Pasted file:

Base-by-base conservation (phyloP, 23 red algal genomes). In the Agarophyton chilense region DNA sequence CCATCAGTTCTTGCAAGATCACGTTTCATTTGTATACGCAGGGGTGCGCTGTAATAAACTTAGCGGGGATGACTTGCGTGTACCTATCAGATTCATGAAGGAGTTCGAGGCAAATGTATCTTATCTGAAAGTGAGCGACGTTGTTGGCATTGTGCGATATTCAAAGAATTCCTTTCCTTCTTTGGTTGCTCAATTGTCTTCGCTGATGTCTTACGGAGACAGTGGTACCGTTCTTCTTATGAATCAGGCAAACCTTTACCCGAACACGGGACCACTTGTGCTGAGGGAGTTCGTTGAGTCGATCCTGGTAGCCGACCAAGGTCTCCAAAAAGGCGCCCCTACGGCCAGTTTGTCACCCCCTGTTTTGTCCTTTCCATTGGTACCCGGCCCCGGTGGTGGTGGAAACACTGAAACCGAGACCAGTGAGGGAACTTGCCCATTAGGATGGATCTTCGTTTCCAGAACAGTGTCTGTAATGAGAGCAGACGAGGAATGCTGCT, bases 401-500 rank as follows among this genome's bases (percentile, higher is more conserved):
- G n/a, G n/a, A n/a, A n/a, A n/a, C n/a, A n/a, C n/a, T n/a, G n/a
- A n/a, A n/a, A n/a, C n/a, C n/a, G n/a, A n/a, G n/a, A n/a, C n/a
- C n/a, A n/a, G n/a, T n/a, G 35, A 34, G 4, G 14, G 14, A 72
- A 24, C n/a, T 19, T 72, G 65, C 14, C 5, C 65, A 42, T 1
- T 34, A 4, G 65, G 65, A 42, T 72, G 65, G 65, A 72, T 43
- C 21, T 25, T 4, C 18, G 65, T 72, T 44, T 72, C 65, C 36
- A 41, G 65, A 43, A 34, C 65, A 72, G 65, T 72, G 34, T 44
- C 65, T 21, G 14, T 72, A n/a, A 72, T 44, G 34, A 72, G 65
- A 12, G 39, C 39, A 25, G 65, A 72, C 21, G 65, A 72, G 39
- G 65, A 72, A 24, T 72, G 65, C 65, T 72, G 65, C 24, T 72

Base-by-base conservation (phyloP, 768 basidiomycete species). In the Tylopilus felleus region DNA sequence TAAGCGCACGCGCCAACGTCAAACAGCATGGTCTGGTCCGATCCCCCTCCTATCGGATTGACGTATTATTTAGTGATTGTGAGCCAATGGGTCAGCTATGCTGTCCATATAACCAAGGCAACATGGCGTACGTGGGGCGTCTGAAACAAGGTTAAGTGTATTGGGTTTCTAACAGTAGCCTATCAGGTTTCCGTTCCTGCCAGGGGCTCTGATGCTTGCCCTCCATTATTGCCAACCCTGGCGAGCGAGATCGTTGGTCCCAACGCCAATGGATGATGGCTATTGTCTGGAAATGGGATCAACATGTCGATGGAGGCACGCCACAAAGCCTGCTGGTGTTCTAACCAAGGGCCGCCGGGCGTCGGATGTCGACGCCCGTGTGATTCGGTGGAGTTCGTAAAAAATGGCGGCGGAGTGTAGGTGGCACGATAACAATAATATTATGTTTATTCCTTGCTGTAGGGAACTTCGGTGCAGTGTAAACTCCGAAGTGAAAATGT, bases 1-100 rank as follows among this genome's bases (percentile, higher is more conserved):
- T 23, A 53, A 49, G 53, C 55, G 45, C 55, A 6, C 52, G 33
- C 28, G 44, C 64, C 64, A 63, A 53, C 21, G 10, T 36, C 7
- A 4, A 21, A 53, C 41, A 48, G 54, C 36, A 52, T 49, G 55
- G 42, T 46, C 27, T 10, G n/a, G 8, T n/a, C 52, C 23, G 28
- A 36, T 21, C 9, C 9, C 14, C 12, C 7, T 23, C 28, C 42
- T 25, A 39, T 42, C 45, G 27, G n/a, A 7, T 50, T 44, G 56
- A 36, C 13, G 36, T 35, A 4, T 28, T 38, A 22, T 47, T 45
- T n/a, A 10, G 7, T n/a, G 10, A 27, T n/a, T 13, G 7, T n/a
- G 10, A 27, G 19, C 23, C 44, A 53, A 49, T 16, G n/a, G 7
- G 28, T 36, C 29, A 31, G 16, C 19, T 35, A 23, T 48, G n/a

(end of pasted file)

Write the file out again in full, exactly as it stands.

Base-by-base conservation (phyloP, 23 red algal genomes). In the Agarophyton chilense region DNA sequence CCATCAGTTCTTGCAAGATCACGTTTCATTTGTATACGCAGGGGTGCGCTGTAATAAACTTAGCGGGGATGACTTGCGTGTACCTATCAGATTCATGAAGGAGTTCGAGGCAAATGTATCTTATCTGAAAGTGAGCGACGTTGTTGGCATTGTGCGATATTCAAAGAATTCCTTTCCTTCTTTGGTTGCTCAATTGTCTTCGCTGATGTCTTACGGAGACAGTGGTACCGTTCTTCTTATGAATCAGGCAAACCTTTACCCGAACACGGGACCACTTGTGCTGAGGGAGTTCGTTGAGTCGATCCTGGTAGCCGACCAAGGTCTCCAAAAAGGCGCCCCTACGGCCAGTTTGTCACCCCCTGTTTTGTCCTTTCCATTGGTACCCGGCCCCGGTGGTGGTGGAAACACTGAAACCGAGACCAGTGAGGGAACTTGCCCATTAGGATGGATCTTCGTTTCCAGAACAGTGTCTGTAATGAGAGCAGACGAGGAATGCTGCT, bases 401-500 rank as follows among this genome's bases (percentile, higher is more conserved):
- G n/a, G n/a, A n/a, A n/a, A n/a, C n/a, A n/a, C n/a, T n/a, G n/a
- A n/a, A n/a, A n/a, C n/a, C n/a, G n/a, A n/a, G n/a, A n/a, C n/a
- C n/a, A n/a, G n/a, T n/a, G 35, A 34, G 4, G 14, G 14, A 72
- A 24, C n/a, T 19, T 72, G 65, C 14, C 5, C 65, A 42, T 1
- T 34, A 4, G 65, G 65, A 42, T 72, G 65, G 65, A 72, T 43
- C 21, T 25, T 4, C 18, G 65, T 72, T 44, T 72, C 65, C 36
- A 41, G 65, A 43, A 34, C 65, A 72, G 65, T 72, G 34, T 44
- C 65, T 21, G 14, T 72, A n/a, A 72, T 44, G 34, A 72, G 65
- A 12, G 39, C 39, A 25, G 65, A 72, C 21, G 65, A 72, G 39
- G 65, A 72, A 24, T 72, G 65, C 65, T 72, G 65, C 24, T 72

Base-by-base conservation (phyloP, 768 basidiomycete species). In the Tylopilus felleus region DNA sequence TAAGCGCACGCGCCAACGTCAAACAGCATGGTCTGGTCCGATCCCCCTCCTATCGGATTGACGTATTATTTAGTGATTGTGAGCCAATGGGTCAGCTATGCTGTCCATATAACCAAGGCAACATGGCGTACGTGGGGCGTCTGAAACAAGGTTAAGTGTATTGGGTTTCTAACAGTAGCCTATCAGGTTTCCGTTCCTGCCAGGGGCTCTGATGCTTGCCCTCCATTATTGCCAACCCTGGCGAGCGAGATCGTTGGTCCCAACGCCAATGGATGATGGCTATTGTCTGGAAATGGGATCAACATGTCGATGGAGGCACGCCACAAAGCCTGCTGGTGTTCTAACCAAGGGCCGCCGGGCGTCGGATGTCGACGCCCGTGTGATTCGGTGGAGTTCGTAAAAAATGGCGGCGGAGTGTAGGTGGCACGATAACAATAATATTATGTTTATTCCTTGCTGTAGGGAACTTCGGTGCAGTGTAAACTCCGAAGTGAAAATGT, bases 1-100 rank as follows among this genome's bases (percentile, higher is more conserved):
- T 23, A 53, A 49, G 53, C 55, G 45, C 55, A 6, C 52, G 33
- C 28, G 44, C 64, C 64, A 63, A 53, C 21, G 10, T 36, C 7
- A 4, A 21, A 53, C 41, A 48, G 54, C 36, A 52, T 49, G 55
- G 42, T 46, C 27, T 10, G n/a, G 8, T n/a, C 52, C 23, G 28
- A 36, T 21, C 9, C 9, C 14, C 12, C 7, T 23, C 28, C 42
- T 25, A 39, T 42, C 45, G 27, G n/a, A 7, T 50, T 44, G 56
- A 36, C 13, G 36, T 35, A 4, T 28, T 38, A 22, T 47, T 45
- T n/a, A 10, G 7, T n/a, G 10, A 27, T n/a, T 13, G 7, T n/a
- G 10, A 27, G 19, C 23, C 44, A 53, A 49, T 16, G n/a, G 7
- G 28, T 36, C 29, A 31, G 16, C 19, T 35, A 23, T 48, G n/a